Government of Canada – COVID-19: Being Prepared

Extension of Trust Report filing deadline

The Law Society would like to assist lawyers and law firms during this uncertain time by extending the Trust Report filing requirement for law firms with the period ending December 31, 2019. Firms will now have until April 30, 2020 to submit their Trust Report.

Accommodations for Law Society application forms

The current application forms for enrolment, call and admission and reinstatement, require that the applicant make a solemn declaration before a notary public or commissioner that the information is true and that the declaration has the same force and effect as if made under oath. With recent announcements encouraging social distancing, the Law Society recognizes that accommodations must be made.  As a result, until further notice the Law Society will accept application forms that have been sworn using video technology. The application should include a notation that the declaration was sworn in such a manner.

If the applicant is known to the commissioner, for example an articled student and principal, the commissioner will not be required to obtain photo identification. In all other situations, the application must show the commissioner government-issued photo identification.

While connected via video technology, the commissioner will administer the oath, the applicant will swear or affirm the truth of the facts and the commissioner will watch the applicant sign his or her name. The applicant will then send the signed application to the commissioner electronically for the commissioner to sign.

Video technology is also permitted for administering the Barristers and Solicitors’ oath. While connected via video technology, any practising lawyer can administer the oath to a candidate. Once the candidate has sworn or affirmed the oath, the practising lawyer may sign the Law Society form provided by the Law Society.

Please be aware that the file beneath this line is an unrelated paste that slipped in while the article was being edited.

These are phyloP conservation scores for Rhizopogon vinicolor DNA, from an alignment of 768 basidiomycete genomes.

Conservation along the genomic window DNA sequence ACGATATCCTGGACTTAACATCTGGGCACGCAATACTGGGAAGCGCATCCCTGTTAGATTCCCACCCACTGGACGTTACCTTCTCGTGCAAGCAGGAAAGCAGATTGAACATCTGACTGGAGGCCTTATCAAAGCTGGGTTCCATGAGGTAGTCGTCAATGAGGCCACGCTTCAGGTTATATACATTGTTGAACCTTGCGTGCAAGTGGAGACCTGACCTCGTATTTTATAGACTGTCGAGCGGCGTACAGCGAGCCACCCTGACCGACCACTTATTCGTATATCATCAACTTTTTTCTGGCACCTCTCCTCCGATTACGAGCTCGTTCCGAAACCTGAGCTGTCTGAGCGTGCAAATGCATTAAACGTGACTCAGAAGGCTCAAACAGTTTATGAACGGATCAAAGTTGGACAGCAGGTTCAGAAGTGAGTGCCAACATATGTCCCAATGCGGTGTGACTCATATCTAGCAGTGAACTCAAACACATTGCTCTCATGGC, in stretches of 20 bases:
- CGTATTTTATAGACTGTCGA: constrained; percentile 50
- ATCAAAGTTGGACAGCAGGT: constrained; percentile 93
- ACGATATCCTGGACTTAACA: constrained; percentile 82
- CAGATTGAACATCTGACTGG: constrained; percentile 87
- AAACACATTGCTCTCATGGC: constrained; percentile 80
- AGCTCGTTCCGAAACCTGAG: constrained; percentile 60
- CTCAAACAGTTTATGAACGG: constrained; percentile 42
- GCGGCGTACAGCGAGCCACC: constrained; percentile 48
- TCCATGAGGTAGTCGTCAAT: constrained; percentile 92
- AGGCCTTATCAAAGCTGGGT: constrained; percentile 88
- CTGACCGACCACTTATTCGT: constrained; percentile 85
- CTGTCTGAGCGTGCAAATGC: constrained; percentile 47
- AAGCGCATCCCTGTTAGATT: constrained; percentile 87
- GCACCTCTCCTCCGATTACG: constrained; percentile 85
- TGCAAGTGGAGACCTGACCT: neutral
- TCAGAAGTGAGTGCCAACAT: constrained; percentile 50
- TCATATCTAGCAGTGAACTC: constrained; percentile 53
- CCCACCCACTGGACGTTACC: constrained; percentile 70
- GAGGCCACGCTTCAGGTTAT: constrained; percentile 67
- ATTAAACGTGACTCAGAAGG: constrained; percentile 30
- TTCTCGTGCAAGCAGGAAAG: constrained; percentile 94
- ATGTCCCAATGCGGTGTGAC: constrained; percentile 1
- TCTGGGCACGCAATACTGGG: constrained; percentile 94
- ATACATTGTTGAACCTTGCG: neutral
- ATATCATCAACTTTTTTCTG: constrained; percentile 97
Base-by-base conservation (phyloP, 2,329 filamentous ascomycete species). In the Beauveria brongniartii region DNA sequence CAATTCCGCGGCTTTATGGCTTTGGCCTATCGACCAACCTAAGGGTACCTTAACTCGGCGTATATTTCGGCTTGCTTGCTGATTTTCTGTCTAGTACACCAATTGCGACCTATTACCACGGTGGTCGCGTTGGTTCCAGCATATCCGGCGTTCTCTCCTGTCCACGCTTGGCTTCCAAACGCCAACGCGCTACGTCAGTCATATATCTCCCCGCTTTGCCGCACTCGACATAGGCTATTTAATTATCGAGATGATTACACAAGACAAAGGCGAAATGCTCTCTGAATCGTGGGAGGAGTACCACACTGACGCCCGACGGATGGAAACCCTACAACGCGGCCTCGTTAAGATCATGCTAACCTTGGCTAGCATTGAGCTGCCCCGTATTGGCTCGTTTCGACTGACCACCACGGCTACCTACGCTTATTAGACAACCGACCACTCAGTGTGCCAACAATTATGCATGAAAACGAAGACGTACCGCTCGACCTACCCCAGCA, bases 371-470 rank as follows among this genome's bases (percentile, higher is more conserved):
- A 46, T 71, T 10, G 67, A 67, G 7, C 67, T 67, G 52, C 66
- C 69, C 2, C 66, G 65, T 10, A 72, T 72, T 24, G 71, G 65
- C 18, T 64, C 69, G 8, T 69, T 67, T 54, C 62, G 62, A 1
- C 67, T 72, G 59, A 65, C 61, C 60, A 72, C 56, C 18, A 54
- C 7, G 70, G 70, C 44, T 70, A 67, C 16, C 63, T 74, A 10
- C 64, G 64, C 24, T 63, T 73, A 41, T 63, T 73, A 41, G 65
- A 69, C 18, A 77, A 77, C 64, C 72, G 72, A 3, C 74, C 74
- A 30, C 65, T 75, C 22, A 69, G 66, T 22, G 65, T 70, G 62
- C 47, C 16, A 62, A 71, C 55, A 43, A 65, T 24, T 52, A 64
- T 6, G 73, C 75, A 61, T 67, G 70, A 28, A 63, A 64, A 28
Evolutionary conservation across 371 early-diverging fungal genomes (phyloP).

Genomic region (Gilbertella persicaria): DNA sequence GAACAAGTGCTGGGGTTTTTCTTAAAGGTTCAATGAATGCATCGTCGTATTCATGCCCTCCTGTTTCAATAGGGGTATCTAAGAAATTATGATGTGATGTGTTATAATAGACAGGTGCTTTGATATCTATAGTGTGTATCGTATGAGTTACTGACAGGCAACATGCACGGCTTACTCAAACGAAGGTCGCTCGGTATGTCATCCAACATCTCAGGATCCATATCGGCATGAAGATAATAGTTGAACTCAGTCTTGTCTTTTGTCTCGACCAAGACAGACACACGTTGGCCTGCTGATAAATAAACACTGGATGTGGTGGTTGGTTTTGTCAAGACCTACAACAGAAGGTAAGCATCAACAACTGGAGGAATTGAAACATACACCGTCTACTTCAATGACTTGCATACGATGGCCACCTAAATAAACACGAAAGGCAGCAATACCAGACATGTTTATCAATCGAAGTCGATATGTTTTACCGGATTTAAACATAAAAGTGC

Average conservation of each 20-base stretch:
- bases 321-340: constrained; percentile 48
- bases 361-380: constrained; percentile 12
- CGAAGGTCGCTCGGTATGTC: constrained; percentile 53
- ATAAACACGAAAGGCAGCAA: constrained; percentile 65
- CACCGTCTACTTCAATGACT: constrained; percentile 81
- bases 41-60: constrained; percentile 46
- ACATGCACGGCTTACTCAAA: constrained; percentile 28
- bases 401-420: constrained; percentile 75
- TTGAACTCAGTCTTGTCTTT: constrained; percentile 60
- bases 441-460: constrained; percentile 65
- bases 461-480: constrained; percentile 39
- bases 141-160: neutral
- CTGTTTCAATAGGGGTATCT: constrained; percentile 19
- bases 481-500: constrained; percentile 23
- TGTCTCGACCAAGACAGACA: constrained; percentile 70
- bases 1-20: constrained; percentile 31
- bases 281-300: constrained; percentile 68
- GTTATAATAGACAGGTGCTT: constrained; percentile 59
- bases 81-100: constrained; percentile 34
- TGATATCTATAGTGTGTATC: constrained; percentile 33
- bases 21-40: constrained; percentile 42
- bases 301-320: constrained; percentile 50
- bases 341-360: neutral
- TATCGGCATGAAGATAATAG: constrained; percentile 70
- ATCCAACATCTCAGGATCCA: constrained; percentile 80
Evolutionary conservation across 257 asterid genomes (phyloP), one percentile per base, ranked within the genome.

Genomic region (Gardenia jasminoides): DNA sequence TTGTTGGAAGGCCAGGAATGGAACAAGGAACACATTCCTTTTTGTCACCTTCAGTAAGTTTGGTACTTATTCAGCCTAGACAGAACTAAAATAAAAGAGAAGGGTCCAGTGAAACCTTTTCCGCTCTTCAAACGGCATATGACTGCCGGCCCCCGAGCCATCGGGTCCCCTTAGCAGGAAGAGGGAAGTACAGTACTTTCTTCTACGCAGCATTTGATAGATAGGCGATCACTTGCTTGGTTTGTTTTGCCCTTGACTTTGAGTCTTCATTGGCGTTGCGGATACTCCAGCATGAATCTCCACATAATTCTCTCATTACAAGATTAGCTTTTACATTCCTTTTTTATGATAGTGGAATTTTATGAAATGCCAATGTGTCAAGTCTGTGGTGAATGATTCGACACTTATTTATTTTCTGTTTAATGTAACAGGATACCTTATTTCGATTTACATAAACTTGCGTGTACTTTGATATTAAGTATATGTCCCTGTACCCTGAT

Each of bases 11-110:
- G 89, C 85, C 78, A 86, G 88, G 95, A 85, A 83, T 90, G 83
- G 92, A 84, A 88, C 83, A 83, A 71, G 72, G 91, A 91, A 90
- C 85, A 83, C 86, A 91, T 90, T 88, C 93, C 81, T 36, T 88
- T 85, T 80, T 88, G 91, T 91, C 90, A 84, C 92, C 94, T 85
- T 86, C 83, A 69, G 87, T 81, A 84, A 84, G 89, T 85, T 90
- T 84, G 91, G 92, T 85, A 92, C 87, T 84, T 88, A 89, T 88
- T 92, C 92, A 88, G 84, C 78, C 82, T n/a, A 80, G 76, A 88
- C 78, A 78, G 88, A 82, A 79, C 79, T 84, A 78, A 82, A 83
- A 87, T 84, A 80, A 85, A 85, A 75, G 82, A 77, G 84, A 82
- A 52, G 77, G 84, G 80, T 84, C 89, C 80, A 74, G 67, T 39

If you have any questions regarding the swearing of Law Society application forms or administering the Barristers and Solicitor’s oath, please email the Member Services department at:

Employer responsibilities in the context of COVID-19

Law firms and lawyers who employ other lawyers and staff must comply with provincial workplace legislation and regulations, including the Occupational Health and Safety Regulation. Under the Regulation, lawyers who are employers must take reasonable precautions to protect the health and safety of their employees.

The health minister and provincial health officer have asked employers to excuse staff for sick leave without requiring a doctor’s note, if the employee is ill or required to self-isolate.  In addition, law firms and lawyers should do what they can to implement: 

  • Remote work options where possible
  • Social distancing protocols, including telephone and video conferencing as much as possible
  • Enhanced cleaning of offices and workstations, particularly in areas that are touched frequently (door knobs, handles, railings, etc.)
  • Access to clean, well-stocked handwashing facilities
  • Offering alcohol-based hand sanitizers, where appropriate
  • Providing tissues and encouraging their use.  

Additional resources and guidance on workplace policies in the COVID-19 context are available at:


BC Centre for Disease Control – Health information for Employers & Businesses

Government of Canada – Employer Responsibilities and Employee Rights

As the situation evolves, everyone should follow the latest advice and guidance of the BC Centre for Disease Control and WorkSafeBC.